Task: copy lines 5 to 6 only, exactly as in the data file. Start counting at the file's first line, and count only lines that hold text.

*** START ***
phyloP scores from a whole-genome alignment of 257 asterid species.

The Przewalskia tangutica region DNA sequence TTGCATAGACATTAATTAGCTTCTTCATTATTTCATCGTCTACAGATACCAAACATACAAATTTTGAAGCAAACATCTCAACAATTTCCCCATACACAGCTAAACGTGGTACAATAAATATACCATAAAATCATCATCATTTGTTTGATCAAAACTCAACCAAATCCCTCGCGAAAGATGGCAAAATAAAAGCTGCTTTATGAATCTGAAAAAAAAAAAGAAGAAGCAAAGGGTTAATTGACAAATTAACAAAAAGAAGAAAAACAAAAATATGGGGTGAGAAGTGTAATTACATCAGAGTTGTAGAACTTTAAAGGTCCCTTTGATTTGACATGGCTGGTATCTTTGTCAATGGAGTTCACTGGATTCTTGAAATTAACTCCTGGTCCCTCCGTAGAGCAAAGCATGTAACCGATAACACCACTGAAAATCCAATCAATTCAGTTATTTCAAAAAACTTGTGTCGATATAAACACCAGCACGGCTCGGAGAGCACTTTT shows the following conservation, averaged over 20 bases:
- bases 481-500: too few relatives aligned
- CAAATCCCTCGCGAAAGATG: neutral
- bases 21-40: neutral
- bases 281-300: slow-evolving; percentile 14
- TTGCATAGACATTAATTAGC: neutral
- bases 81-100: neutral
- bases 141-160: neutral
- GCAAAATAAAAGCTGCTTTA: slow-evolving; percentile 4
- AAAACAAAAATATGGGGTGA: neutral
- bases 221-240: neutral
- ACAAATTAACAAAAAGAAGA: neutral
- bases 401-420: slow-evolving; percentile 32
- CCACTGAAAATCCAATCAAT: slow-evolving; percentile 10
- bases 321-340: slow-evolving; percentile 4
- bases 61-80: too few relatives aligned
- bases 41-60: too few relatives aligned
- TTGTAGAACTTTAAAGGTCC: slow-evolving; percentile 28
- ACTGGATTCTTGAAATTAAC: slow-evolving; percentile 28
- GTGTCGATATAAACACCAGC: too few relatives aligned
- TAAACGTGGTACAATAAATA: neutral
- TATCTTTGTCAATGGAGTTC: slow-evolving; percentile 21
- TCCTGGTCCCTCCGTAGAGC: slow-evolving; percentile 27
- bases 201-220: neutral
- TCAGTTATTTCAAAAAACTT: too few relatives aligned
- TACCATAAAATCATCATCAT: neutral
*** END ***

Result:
- bases 21-40: neutral
- bases 281-300: slow-evolving; percentile 14